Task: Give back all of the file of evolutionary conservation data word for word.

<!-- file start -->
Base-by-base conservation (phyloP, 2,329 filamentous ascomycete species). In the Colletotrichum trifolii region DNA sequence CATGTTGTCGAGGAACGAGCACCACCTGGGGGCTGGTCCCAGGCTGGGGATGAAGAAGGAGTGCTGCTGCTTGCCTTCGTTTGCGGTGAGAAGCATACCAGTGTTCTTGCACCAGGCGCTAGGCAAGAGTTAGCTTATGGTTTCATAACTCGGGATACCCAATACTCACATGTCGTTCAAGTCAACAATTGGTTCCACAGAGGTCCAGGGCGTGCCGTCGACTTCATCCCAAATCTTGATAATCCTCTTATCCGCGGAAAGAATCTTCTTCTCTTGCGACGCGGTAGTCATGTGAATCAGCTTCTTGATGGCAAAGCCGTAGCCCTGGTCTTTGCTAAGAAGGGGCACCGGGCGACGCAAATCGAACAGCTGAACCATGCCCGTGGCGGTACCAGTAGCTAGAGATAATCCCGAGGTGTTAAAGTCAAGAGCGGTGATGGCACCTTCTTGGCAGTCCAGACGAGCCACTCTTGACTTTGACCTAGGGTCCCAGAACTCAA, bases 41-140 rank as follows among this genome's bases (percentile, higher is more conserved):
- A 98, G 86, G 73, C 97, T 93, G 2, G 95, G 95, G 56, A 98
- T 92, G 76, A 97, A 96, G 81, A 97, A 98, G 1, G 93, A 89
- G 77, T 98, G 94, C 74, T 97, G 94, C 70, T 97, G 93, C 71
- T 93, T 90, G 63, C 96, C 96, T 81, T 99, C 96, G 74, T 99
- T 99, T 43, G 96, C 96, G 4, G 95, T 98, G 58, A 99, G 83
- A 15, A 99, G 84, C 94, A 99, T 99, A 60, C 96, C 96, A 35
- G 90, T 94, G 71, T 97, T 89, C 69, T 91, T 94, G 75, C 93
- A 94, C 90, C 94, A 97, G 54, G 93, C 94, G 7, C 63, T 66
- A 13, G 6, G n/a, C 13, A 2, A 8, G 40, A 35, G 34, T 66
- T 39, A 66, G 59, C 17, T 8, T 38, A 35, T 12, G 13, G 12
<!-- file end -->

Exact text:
Base-by-base conservation (phyloP, 2,329 filamentous ascomycete species). In the Colletotrichum trifolii region DNA sequence CATGTTGTCGAGGAACGAGCACCACCTGGGGGCTGGTCCCAGGCTGGGGATGAAGAAGGAGTGCTGCTGCTTGCCTTCGTTTGCGGTGAGAAGCATACCAGTGTTCTTGCACCAGGCGCTAGGCAAGAGTTAGCTTATGGTTTCATAACTCGGGATACCCAATACTCACATGTCGTTCAAGTCAACAATTGGTTCCACAGAGGTCCAGGGCGTGCCGTCGACTTCATCCCAAATCTTGATAATCCTCTTATCCGCGGAAAGAATCTTCTTCTCTTGCGACGCGGTAGTCATGTGAATCAGCTTCTTGATGGCAAAGCCGTAGCCCTGGTCTTTGCTAAGAAGGGGCACCGGGCGACGCAAATCGAACAGCTGAACCATGCCCGTGGCGGTACCAGTAGCTAGAGATAATCCCGAGGTGTTAAAGTCAAGAGCGGTGATGGCACCTTCTTGGCAGTCCAGACGAGCCACTCTTGACTTTGACCTAGGGTCCCAGAACTCAA, bases 41-140 rank as follows among this genome's bases (percentile, higher is more conserved):
- A 98, G 86, G 73, C 97, T 93, G 2, G 95, G 95, G 56, A 98
- T 92, G 76, A 97, A 96, G 81, A 97, A 98, G 1, G 93, A 89
- G 77, T 98, G 94, C 74, T 97, G 94, C 70, T 97, G 93, C 71
- T 93, T 90, G 63, C 96, C 96, T 81, T 99, C 96, G 74, T 99
- T 99, T 43, G 96, C 96, G 4, G 95, T 98, G 58, A 99, G 83
- A 15, A 99, G 84, C 94, A 99, T 99, A 60, C 96, C 96, A 35
- G 90, T 94, G 71, T 97, T 89, C 69, T 91, T 94, G 75, C 93
- A 94, C 90, C 94, A 97, G 54, G 93, C 94, G 7, C 63, T 66
- A 13, G 6, G n/a, C 13, A 2, A 8, G 40, A 35, G 34, T 66
- T 39, A 66, G 59, C 17, T 8, T 38, A 35, T 12, G 13, G 12